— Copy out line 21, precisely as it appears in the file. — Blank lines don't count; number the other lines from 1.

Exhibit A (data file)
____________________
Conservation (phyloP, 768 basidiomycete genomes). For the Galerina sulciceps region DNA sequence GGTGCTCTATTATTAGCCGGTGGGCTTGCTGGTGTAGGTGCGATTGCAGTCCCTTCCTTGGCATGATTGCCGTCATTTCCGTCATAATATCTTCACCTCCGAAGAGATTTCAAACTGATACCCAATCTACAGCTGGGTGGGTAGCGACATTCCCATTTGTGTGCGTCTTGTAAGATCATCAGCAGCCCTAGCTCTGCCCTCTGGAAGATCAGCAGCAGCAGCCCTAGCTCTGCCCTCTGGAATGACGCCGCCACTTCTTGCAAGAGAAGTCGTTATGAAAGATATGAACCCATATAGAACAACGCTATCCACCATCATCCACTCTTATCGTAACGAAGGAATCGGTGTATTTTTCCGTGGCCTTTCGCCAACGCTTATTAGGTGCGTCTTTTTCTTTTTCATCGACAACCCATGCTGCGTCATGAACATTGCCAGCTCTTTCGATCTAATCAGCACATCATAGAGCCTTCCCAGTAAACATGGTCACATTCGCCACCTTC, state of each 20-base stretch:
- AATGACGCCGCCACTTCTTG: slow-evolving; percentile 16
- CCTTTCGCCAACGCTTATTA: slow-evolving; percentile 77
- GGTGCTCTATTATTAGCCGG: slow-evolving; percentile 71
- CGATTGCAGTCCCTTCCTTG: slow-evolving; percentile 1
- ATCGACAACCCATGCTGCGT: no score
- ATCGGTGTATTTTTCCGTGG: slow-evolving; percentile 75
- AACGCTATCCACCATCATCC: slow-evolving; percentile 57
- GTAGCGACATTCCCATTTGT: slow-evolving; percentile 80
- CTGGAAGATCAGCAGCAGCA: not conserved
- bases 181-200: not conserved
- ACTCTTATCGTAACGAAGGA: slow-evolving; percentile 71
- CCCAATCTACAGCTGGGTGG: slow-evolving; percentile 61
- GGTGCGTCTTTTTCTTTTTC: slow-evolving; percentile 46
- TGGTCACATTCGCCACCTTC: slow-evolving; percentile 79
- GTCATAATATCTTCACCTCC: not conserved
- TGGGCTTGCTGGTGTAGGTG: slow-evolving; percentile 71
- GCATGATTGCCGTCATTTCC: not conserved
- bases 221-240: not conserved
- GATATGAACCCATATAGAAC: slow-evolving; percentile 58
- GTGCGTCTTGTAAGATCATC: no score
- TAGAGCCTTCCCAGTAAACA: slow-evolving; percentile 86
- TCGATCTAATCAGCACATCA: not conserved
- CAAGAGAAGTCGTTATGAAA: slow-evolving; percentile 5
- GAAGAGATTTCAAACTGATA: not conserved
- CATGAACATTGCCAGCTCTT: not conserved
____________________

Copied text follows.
- GTGCGTCTTGTAAGATCATC: no score